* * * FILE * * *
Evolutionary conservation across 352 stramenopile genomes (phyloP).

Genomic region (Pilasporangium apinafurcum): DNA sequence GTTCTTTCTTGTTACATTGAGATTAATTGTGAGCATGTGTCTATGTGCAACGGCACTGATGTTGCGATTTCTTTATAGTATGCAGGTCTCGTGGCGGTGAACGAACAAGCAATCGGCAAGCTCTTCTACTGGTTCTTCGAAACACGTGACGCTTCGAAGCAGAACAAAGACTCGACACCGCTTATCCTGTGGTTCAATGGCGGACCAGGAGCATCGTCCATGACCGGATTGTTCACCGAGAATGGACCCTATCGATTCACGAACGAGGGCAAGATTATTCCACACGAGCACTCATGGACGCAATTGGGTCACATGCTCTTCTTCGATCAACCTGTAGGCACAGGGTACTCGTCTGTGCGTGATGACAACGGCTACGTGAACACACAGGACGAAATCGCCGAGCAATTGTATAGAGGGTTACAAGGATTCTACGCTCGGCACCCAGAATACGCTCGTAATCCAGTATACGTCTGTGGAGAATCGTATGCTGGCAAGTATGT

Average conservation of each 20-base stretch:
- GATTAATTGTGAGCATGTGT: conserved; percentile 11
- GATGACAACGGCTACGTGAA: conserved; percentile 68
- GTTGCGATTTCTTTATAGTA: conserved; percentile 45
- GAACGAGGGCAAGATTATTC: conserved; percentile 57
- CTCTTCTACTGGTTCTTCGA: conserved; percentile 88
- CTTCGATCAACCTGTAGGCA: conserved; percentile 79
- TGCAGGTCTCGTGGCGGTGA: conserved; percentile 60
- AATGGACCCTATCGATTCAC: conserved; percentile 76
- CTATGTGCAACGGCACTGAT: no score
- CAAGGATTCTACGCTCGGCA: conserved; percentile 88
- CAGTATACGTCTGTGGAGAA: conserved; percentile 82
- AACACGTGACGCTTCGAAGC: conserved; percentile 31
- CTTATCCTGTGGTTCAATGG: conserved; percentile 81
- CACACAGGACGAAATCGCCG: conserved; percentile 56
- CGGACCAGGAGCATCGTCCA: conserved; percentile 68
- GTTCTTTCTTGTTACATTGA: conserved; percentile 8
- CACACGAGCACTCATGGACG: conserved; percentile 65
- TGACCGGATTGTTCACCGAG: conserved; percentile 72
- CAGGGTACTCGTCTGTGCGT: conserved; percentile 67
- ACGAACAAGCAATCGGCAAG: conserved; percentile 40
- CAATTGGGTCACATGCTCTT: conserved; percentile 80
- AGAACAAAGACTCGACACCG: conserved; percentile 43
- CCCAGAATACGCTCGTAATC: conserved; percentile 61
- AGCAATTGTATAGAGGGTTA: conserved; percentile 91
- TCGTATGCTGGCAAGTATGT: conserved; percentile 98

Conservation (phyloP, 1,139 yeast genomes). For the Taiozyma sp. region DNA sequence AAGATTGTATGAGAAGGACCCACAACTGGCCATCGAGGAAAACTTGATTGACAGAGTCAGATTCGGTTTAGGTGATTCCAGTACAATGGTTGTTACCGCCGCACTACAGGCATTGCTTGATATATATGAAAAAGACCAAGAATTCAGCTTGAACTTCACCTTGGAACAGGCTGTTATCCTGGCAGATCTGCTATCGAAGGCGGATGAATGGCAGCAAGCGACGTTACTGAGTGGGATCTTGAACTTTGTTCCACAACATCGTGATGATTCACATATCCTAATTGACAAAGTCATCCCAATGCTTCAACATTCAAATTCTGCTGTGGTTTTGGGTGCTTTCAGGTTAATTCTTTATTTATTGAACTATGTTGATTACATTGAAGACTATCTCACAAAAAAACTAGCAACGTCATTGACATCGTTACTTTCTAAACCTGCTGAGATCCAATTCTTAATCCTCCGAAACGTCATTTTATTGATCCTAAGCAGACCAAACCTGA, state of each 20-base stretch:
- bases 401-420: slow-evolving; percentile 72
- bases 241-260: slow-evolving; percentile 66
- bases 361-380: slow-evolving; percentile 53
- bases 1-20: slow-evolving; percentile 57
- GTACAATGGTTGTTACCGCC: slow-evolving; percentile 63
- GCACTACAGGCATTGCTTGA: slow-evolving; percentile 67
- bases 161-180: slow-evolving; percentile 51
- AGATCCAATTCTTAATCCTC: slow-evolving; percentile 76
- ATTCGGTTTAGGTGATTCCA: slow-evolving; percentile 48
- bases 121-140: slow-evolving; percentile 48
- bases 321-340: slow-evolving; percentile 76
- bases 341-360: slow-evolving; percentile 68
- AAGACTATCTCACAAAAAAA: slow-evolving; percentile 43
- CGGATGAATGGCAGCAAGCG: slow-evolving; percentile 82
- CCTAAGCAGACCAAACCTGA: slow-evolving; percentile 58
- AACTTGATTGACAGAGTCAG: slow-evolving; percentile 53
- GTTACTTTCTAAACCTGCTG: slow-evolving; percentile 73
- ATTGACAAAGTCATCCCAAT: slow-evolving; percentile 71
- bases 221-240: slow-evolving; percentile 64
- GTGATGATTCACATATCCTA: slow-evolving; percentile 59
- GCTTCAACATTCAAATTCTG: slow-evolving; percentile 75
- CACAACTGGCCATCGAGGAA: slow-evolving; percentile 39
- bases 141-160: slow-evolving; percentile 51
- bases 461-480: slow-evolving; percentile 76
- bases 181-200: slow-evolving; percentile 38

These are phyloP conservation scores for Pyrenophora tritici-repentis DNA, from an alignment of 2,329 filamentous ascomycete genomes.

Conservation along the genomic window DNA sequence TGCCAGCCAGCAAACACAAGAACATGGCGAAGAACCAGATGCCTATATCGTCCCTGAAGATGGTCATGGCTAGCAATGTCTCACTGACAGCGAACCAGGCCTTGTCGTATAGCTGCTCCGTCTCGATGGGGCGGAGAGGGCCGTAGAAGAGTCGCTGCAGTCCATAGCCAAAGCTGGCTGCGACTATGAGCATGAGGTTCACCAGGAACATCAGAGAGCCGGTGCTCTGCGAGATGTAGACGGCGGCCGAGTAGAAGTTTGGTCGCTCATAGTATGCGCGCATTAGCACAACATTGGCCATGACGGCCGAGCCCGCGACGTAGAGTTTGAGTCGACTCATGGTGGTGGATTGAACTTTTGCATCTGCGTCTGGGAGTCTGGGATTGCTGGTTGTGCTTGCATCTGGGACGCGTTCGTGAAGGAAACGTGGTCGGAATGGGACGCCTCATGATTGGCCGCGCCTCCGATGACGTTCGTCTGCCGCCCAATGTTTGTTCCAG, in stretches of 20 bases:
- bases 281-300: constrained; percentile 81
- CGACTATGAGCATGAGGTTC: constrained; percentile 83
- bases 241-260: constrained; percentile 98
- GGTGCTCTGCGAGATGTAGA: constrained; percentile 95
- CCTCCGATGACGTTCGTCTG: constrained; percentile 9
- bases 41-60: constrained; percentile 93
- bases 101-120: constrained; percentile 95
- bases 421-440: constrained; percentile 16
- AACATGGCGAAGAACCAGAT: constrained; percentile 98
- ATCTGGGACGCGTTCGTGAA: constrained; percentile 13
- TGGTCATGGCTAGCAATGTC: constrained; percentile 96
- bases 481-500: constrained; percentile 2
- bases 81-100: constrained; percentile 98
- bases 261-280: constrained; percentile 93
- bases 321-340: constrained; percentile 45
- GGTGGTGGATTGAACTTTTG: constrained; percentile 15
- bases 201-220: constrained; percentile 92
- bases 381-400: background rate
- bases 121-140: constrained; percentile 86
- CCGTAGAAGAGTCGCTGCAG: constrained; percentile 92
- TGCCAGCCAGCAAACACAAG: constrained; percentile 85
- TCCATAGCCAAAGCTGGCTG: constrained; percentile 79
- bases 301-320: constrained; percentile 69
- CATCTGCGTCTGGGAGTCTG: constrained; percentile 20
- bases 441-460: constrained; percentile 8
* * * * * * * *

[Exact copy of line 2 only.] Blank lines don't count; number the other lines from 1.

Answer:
Genomic region (Pilasporangium apinafurcum): DNA sequence GTTCTTTCTTGTTACATTGAGATTAATTGTGAGCATGTGTCTATGTGCAACGGCACTGATGTTGCGATTTCTTTATAGTATGCAGGTCTCGTGGCGGTGAACGAACAAGCAATCGGCAAGCTCTTCTACTGGTTCTTCGAAACACGTGACGCTTCGAAGCAGAACAAAGACTCGACACCGCTTATCCTGTGGTTCAATGGCGGACCAGGAGCATCGTCCATGACCGGATTGTTCACCGAGAATGGACCCTATCGATTCACGAACGAGGGCAAGATTATTCCACACGAGCACTCATGGACGCAATTGGGTCACATGCTCTTCTTCGATCAACCTGTAGGCACAGGGTACTCGTCTGTGCGTGATGACAACGGCTACGTGAACACACAGGACGAAATCGCCGAGCAATTGTATAGAGGGTTACAAGGATTCTACGCTCGGCACCCAGAATACGCTCGTAATCCAGTATACGTCTGTGGAGAATCGTATGCTGGCAAGTATGT